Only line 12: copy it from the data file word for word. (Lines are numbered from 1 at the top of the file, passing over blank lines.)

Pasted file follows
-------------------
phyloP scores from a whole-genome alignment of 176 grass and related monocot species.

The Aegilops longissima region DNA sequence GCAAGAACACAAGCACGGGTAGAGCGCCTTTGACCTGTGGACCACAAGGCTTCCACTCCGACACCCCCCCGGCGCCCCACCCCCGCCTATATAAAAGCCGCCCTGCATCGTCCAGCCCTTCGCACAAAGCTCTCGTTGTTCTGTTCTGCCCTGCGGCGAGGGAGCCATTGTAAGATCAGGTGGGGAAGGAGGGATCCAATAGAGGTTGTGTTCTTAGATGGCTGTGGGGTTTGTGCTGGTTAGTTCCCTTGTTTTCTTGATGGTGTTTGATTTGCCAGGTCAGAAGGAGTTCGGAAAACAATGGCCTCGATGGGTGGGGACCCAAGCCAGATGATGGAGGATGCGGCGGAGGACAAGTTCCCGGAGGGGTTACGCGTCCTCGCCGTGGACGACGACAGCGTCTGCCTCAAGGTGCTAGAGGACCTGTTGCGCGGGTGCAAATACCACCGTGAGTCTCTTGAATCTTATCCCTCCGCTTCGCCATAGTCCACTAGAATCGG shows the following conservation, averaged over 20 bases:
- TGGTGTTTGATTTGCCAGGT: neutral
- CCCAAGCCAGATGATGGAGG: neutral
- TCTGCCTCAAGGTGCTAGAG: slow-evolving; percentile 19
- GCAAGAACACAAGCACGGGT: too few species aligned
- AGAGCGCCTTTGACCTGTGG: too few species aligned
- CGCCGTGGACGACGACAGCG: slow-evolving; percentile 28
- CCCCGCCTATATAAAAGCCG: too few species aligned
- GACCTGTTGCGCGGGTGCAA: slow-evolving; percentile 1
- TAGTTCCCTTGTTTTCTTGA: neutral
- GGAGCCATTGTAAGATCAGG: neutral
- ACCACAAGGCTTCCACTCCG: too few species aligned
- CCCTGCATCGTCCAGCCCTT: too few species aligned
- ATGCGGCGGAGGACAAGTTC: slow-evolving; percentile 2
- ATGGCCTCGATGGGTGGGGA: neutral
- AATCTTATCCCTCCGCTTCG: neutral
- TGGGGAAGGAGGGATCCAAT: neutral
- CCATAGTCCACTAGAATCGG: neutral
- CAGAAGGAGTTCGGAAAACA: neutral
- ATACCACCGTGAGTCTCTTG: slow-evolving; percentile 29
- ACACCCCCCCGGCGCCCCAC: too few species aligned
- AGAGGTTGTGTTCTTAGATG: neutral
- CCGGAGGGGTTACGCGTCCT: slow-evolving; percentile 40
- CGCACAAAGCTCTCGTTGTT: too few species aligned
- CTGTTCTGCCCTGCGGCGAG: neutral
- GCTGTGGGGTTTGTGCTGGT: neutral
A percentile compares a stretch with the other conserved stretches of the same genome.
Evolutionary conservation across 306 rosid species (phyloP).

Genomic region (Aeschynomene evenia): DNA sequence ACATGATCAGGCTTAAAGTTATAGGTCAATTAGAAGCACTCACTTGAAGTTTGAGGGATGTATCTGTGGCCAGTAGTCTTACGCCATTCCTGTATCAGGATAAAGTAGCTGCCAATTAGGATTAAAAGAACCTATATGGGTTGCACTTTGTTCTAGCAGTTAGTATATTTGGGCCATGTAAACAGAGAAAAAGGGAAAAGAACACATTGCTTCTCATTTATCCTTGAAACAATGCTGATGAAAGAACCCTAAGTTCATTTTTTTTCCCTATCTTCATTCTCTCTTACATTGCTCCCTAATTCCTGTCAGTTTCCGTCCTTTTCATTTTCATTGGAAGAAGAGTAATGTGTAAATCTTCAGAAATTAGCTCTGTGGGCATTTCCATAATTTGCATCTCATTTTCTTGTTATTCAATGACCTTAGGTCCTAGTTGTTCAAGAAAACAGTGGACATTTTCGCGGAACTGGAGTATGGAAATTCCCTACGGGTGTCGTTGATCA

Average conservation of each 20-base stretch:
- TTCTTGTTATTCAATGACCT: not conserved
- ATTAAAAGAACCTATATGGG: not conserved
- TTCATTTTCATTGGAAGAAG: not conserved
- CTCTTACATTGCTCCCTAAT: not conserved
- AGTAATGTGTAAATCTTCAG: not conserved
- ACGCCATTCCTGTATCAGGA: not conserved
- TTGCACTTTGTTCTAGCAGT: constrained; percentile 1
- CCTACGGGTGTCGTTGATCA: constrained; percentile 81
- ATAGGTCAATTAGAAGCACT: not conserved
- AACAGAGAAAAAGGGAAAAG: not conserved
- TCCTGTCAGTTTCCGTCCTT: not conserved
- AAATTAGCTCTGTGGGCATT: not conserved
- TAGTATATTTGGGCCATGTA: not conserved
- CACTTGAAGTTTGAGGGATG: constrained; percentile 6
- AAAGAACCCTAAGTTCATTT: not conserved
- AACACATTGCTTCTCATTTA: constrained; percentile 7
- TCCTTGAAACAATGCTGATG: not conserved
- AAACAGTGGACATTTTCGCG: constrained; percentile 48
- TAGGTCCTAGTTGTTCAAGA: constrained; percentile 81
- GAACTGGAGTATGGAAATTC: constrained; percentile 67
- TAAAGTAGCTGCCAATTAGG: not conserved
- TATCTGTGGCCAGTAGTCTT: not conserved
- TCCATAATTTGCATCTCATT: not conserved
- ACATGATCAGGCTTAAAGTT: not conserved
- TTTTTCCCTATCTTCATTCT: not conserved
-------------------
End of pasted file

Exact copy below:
- GGAGCCATTGTAAGATCAGG: neutral